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“Dreams are like stars … you may never touch them, but if you follow them they will lead you to your destiny.” Anon

We all have our dreams. Take yourself back to your primary/preparatory school days – how many times did you find yourself day-dreaming about what you wanted to be ‘when you grew up or ‘where you wanted to be’. Were those dreams still true when you changed schools and went to your high/secondary school? If not, what happened to those dreams – did you give up on them or did you change them? Either way, what dreams did you have at school about what you wanted to do when you left school? What dreams have you had since you left school? Of all the dreams you’ve had, how many have you achieved?

Frequently we find that our dreams are not taken seriously by teachers, by lecturers, by parents, by friends, by colleagues; and we find that they are discouraged. I know from my own experience after a year at college gaining my secretarial qualifications my parents ‘encouraged’ me to follow a more practical career than the one I wanted to follow. Hence I joined an accounting firm, articled and became an auditor then an accountant How many times does this happen?

Having worked as an Auditor in Malawi and then an Accountant in the UK for several years I realised that I didn’t have to stay in a career that I wasn’t enjoying. Job opportunities came my way and over a short period of time I moved away from being an Accountant, into being an Analyst in the City, and then into the IT profession. Changing my career again, once I had trained as a Coach I started to understand that dreams fall in every aspect of our lives and that often we discouraged from following them or frequently we do not recognise them.

As someone born and brought-up in the southern hemisphere (Central Africa), I saw a lot people experiencing their dreams. They came to work and to live in a country and culture that was very different to the one they grew up in, had been living in, and was working in. Whether this experience and achievement was part of their dream or not, I have no idea; but what I do know is that I agree with Anais Nin who says ‘Dreams are necessary to life’.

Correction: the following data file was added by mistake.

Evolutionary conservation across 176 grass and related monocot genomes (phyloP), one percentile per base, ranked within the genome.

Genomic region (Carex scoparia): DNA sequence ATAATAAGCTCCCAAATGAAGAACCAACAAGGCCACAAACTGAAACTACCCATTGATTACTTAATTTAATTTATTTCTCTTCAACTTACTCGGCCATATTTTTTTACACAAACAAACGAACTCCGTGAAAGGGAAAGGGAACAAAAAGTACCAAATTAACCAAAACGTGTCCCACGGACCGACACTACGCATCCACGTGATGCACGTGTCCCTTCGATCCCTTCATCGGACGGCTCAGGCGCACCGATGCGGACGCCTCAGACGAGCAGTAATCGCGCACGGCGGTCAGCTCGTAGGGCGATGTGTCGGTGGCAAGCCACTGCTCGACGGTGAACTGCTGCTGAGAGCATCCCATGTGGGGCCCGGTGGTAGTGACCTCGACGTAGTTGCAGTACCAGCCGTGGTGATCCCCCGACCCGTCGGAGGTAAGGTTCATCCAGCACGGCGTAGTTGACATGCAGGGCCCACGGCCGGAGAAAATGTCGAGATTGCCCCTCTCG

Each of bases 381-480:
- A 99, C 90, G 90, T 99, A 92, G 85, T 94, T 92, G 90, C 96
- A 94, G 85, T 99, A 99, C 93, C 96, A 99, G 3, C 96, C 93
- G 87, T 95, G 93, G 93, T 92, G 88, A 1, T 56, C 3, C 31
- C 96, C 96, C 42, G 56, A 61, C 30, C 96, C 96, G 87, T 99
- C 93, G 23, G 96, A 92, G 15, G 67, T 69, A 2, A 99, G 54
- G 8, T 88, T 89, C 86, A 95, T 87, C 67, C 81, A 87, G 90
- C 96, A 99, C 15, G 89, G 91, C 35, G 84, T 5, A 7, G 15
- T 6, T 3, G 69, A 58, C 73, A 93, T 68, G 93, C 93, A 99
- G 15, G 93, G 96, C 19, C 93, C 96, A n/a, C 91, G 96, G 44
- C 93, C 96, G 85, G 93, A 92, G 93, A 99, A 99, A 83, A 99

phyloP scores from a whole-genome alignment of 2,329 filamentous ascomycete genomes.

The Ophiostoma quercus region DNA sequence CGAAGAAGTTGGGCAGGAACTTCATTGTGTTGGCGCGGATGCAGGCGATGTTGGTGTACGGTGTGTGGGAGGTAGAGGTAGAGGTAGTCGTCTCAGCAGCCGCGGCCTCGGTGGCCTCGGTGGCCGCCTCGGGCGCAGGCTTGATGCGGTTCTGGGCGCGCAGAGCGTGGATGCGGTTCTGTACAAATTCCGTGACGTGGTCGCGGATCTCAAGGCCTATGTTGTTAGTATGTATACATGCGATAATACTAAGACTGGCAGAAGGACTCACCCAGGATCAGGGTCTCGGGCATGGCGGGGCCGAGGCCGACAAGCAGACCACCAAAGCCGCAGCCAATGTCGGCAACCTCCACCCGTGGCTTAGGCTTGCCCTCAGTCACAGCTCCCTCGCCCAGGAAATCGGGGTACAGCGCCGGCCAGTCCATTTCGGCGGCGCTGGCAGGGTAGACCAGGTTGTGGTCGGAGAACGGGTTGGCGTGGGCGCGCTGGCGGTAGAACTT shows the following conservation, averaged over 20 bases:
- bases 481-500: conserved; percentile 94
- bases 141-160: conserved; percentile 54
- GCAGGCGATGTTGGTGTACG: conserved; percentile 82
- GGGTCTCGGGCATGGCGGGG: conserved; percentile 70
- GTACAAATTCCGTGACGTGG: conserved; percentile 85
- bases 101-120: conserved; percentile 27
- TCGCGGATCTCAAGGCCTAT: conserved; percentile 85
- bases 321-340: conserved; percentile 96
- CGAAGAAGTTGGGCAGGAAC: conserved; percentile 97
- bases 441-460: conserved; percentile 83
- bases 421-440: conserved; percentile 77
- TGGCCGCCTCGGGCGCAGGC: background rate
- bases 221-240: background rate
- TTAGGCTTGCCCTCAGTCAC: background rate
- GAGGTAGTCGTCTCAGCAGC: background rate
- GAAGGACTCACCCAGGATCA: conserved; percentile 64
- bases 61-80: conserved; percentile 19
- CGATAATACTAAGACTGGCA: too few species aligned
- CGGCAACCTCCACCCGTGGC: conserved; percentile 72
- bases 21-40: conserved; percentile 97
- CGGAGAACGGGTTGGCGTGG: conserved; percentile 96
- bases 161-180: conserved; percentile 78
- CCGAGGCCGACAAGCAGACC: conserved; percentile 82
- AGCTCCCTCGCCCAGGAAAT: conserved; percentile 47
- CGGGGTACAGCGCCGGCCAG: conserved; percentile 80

I qualified as a coach nearly 10-years ago and as part of working with people defining their own dreams it brought home to me that I hadn’t thought about my own for many years. I know from my own experiences that I have given up on my dreams and only in the last 8-years have begun to recognise them and open up to them again, which was a wonderful experience.

Take the Wheel of Life (a tool used by most coaches to determine each aspect of a persons life), an example of which is found here, and think about the dreams you have in each area of your life.

Spend a few moments asking yourself ‘what dreams have I given up?’ It is an interesting exercise, sitting quietly and recapturing the dreams that you’ve had throughout your life. Find a quiet space in your environment, take a clean page in your journal or just a clean sheet of paper, grab a pen or a range of coloured pens, and using the Wheel of Life, think about the dreams you’ve had in each element of your life.

In the next article we’ll discuss how to progress what you’ve just captured.

© 2010 Barbara J. Cormack
First published under Cormack’s Capers in Magna Intuitum